Was road rage incident in Auburn a hate crime?
Early in the morning of Oct. 23, after a man and his fiancée had parked their car in a way that it blocked the drive-through of an Auburn restaurant. After the man and woman moved the car at the request of an employee, a driver, later identified as 28-year-old Claude Andrew Henry, got out of a Cadillac and allegedly pulled a gun on the couple.
According to McNerthney, after Henry put the gun away, the fiancée stated, “This is [expletive].”
McNerthney said that according to police records, Henry then told the woman, “This is what happens to white people whenever they come into this side of town,” and pointed his gun at her again.
McNerthney and his team asked King County Prosecutor Dan Satterberg’s office if that statement, along with the allegedly threatening behavior, could make this crime a hate crime.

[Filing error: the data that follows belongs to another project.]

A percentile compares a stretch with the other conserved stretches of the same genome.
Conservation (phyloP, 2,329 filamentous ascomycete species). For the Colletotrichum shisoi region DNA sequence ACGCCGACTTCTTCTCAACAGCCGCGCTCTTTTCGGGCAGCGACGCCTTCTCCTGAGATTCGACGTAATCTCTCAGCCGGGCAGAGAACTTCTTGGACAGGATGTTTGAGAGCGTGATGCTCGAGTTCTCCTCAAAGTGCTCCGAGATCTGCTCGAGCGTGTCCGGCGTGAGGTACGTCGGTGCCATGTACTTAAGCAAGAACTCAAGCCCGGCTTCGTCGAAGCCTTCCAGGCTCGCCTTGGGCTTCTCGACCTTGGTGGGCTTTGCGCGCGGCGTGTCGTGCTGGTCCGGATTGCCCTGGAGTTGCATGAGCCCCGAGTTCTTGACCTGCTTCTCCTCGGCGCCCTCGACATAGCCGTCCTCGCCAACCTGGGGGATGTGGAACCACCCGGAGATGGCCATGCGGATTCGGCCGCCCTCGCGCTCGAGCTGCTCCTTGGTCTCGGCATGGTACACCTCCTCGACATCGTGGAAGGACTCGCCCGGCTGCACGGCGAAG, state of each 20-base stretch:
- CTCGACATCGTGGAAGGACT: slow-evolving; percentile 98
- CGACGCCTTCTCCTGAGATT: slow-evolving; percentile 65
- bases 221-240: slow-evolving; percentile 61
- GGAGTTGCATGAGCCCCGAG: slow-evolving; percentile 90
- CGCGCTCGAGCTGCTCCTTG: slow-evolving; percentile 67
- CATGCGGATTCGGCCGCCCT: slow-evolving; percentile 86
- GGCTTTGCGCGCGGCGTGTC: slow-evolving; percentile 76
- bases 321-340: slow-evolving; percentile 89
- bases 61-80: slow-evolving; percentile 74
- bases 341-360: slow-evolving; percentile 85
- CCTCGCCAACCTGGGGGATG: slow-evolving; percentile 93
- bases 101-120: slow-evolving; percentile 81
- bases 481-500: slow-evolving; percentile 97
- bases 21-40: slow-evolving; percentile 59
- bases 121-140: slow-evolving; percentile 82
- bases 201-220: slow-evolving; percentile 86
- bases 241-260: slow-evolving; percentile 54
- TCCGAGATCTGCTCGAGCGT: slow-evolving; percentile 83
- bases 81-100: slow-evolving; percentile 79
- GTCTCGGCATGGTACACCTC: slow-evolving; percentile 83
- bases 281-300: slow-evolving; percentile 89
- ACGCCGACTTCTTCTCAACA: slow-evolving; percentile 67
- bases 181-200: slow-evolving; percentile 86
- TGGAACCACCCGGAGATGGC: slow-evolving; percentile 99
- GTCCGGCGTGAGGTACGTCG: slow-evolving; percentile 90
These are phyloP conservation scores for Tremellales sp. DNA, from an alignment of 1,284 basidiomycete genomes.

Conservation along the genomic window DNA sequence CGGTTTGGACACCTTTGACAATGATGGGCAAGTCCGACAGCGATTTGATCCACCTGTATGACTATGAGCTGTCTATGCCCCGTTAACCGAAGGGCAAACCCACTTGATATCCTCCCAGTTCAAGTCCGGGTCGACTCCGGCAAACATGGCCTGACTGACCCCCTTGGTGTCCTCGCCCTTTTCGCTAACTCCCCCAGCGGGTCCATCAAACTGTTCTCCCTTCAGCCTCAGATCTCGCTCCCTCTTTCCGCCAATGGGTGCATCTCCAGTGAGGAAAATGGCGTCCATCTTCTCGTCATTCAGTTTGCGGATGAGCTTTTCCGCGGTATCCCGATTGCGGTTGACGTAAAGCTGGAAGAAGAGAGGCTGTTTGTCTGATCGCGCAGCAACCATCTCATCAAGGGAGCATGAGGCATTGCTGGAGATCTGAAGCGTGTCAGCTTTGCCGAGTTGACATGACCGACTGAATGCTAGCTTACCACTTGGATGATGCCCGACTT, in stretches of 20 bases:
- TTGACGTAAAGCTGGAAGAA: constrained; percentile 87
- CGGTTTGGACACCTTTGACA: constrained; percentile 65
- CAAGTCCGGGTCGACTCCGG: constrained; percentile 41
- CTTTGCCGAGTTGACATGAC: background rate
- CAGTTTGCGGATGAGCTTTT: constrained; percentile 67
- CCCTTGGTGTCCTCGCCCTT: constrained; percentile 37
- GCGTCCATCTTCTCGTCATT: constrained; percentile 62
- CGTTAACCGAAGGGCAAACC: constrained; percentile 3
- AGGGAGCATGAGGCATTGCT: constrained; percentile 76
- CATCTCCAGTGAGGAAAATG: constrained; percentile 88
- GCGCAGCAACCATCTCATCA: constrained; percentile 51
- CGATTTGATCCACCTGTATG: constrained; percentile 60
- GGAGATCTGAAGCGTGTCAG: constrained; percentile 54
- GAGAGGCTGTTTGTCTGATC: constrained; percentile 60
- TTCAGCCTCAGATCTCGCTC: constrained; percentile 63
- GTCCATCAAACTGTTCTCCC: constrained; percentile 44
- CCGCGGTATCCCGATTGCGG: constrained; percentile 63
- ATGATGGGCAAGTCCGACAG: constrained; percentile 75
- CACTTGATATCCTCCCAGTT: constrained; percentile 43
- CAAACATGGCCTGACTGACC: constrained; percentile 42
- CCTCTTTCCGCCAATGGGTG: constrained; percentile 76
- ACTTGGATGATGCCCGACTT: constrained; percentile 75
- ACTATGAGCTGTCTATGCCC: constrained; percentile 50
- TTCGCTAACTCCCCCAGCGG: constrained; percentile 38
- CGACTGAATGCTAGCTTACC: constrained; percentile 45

“We were curious as to what the standard was,” McNerthney said, noting that Henry, who has a criminal history, had been charged with two counts of felony harassment, but not malicious harassment, the charge for a hate crime.
However, “they didn’t think that this could meet their filing and disposition standards for malicious harassment,” McNerthney explained.
There was a malicious harassment case in West Seattle in 2011 where a young black man pleaded guilty to assaulting a white man on the basis of race.
While looking into the Auburn case, McNerthney said that he and his colleague Amy Clancy, who originally found the police documents, felt that the sorts of race-based statements such as the one allegedly uttered by Henry should make the news, no matter who is involved.
“Regardless of the race or color or anything of the suspect and victim, whenever somebody makes a comment like that, that should be a news story … that’s a pretty serious deal,” he said.